The Austin Chronicle

Batman Begins

Rated PG-13, 140 min. Directed by Christopher Nolan. Starring Christian Bale, Michael Caine, Liam Neeson, Katie Holmes, Gary Oldman, Cillian Murphy, Tom Wilkinson, Rutger Hauer, Morgan Freeman, Ken Watanabe.

REVIEWED By Marc Savlov, Fri., June 17, 2005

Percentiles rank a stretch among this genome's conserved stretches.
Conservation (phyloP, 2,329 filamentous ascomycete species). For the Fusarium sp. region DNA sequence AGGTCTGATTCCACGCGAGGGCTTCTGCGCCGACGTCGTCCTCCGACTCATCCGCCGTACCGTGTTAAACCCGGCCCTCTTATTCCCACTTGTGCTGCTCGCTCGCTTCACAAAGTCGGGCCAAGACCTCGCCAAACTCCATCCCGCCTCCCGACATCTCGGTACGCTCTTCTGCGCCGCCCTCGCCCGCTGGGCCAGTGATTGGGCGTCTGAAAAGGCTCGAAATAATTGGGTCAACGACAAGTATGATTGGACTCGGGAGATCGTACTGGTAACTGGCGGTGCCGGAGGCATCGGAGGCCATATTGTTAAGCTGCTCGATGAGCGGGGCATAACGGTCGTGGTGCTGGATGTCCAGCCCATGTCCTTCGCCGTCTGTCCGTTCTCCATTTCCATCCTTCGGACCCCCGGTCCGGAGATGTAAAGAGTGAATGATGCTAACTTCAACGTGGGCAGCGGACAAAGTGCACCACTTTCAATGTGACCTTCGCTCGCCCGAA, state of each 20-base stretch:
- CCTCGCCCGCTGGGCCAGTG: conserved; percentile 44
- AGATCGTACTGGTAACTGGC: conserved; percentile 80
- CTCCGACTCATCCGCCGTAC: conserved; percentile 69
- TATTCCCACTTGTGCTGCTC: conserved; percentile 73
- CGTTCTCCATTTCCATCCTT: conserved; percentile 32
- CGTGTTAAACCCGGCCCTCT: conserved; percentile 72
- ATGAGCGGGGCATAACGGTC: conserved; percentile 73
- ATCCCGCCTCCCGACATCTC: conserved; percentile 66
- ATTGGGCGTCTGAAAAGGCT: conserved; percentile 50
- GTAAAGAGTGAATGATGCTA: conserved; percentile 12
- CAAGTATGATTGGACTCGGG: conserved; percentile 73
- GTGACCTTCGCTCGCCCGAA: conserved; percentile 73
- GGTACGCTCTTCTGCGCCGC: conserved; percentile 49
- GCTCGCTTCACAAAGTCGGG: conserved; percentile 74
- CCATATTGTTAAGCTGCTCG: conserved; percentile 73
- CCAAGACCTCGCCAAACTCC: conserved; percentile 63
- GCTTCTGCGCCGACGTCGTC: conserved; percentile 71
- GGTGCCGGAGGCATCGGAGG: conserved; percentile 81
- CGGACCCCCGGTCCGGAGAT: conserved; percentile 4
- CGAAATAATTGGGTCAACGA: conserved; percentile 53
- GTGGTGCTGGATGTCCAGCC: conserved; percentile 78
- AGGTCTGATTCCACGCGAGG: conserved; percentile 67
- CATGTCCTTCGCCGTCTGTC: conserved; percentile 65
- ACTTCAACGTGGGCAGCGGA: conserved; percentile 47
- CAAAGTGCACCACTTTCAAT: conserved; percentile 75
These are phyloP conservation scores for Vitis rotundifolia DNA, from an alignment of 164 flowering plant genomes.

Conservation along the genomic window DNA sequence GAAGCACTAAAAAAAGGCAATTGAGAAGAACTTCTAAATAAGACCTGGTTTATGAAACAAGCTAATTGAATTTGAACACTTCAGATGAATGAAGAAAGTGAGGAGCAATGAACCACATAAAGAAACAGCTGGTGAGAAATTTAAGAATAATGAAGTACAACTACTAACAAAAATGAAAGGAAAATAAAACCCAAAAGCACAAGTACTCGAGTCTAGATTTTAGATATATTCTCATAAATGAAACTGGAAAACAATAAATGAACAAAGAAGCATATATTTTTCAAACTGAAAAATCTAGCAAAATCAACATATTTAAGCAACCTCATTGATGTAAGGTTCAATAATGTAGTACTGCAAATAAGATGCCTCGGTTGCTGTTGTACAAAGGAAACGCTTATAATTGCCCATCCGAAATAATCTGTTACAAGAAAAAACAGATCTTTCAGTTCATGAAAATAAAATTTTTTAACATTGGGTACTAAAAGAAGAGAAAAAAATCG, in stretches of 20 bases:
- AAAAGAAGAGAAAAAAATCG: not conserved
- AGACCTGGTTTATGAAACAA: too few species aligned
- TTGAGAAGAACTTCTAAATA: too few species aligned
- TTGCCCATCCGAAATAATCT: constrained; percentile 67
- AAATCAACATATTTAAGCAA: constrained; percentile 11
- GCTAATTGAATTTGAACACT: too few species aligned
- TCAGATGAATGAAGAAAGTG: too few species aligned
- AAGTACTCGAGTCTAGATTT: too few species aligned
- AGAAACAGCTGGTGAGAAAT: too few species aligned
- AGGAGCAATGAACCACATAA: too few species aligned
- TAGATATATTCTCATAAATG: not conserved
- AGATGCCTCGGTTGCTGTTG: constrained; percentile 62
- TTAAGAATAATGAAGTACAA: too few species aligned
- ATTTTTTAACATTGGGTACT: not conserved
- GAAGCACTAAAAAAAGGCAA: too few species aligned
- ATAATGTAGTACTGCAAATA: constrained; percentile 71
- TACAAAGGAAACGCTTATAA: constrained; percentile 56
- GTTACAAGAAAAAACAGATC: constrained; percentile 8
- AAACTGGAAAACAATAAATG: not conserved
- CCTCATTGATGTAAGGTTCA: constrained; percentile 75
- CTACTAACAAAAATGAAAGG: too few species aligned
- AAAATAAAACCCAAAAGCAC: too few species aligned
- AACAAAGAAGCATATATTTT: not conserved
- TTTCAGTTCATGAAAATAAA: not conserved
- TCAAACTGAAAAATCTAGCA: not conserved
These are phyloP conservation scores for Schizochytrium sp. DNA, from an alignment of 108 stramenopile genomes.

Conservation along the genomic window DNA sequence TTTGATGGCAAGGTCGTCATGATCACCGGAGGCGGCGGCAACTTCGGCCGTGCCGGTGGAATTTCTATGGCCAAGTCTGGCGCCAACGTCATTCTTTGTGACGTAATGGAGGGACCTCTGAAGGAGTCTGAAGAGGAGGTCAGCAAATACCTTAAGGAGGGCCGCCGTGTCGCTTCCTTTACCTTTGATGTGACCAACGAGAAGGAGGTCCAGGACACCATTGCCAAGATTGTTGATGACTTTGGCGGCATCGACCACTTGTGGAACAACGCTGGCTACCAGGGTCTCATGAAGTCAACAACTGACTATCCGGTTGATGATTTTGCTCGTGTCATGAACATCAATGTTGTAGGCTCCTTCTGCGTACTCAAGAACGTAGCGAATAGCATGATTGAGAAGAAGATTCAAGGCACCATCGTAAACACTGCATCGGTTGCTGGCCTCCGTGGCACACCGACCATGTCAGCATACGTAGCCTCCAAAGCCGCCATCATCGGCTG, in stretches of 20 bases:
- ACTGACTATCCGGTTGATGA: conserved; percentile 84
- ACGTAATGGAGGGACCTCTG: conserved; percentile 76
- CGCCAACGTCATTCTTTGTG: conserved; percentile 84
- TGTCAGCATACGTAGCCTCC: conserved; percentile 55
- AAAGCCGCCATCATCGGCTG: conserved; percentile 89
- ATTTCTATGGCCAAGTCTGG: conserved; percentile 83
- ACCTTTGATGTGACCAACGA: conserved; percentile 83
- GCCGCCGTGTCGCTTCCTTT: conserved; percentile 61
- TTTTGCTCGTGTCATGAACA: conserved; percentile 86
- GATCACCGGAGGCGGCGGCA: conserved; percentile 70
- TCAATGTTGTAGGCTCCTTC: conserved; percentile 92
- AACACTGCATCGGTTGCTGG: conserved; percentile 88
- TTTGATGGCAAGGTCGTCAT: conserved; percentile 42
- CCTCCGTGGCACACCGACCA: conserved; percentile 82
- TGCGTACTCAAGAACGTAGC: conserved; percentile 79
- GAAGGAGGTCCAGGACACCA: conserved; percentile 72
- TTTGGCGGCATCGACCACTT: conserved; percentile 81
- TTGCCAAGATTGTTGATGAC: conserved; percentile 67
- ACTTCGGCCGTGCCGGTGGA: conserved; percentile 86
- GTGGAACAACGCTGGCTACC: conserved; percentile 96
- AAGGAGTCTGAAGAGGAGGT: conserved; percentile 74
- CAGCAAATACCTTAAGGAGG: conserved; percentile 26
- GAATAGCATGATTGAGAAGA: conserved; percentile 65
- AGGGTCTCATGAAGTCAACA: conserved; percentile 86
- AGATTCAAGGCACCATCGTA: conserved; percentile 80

… And it’s about time. Christopher Nolan’s vision of Bob Kane’s seminal hero returns the character to the stripped-down 1939 proto-noir of Detective Comics No. 39, flaying away all but the name and the cowl from the previous big-budget outings by Tim Burton and Joel Schumacher. This is as close to the Depression-era Bat Man as films have yet ventured, and although Nolan’s Gotham isn’t sporting flivvers and tommy guns – to judge by the art direction, the film takes place in the sort of retro-futuristic metropolis reserved especially for Good, Evil, and assorted Minions – Batman Begins has the denuded color palette of a chiaro-sclerotic nightmare. This Gotham is diseased, afflicted with pathogens ranging from the minor corruption of officialdom to a major influx of villainy in the form of Cillian Murphy’s horrific Scarecrow, who by day is Arkham Asylum’s twitchy and entirely unreliable director, Dr. Jonathan Crane. Nolan’s film is the first to delve deeply into privileged young Bruce Wayne’s radical, deeply Freudian transformation into Batman. As an origin story it succeeds admirably, showing us not only the murder of adolescent Wayne’s parents at the hands of a jittery street thug (as they exit a performance of Die Fledermaus, no less), but the reason for his fear and eventual mastery of those flying mice, and then a tidy, violent, extended sequence that reveals how he got to be such a badass in the first place. (He spent some quality time with Darkman.) Bale is here the fourth Hollywood Batman, after Michael Keaton, Val Kilmer, and George Clooney, and his performance, like the whole of the film, is subdued like a muzzled Alsatian eyeing you from the shadows. There’s none of Schumacher’s flashy, annoying quippery, and very little of Burton’s playful, Gothic patina. This Bruce Wayne/Batman is, for better or worse, at home in this particularly benighted Gotham: He’s sick, too, if only in the head. Bale has always been something of a cipher, and whether lopping off body parts in American Psycho or going without sleep in The Machinist, the actor carries with him a quality of unreality that serves him well as Batman. Surrounded by a phalanx of some of the finest actors working today – Caine as trusty Wayne Manor manservant Alfred is particularly fine, as is Freeman’s Lucius Fox, the source for all of Batman’s splendidly utilitarian weaponry – Bale submerges himself in the role and comes up with something between The Shadow and Patrick Bateman on Prozac. It works. Batman Begins is thick with plot, but Nolan’s crisp, economical direction keeps things from getting bogged down in explanatory set-ups (there’s no mistaking, however, that this is the opening salvo in a brand-new Hollywood franchise). It’s great fun, and a terrific relief, to see this iconic crime fighter back on solid thematic ground, and David Goyer’s watertight script is a marvel of the screenwriting craft. It moves with surprising speed (the film is more than two hours long) on slick tracks of economic dialogue punctuated by sudden outbursts of violence. Half the time Batman stalks his criminal quarry unseen, or as a barely glimpsed, utterly ominous shadow; there are echoes of Fritz Lang’s Dr. Mabuse series, not to mention Metropolis, and the cinematography by Nolan regular Wally Pfister is noir and then some. I’d be remiss not to mention Murphy’s deliciously creepy turn as Dr. Crane/Scarecrow: As far as unhinged medicos go, he rivals Jeffrey Combs’ Herbert West in the always-entertaining Gibbering Looney category. Batman Begins’ only notable stumble is perhaps unavoidable: At times it feels almost too busy with plotting. There’s so much going on, and so much to take in, that it leaves you winded. But that’s origin stories for you. No one ever said setting up a savior would be simple.

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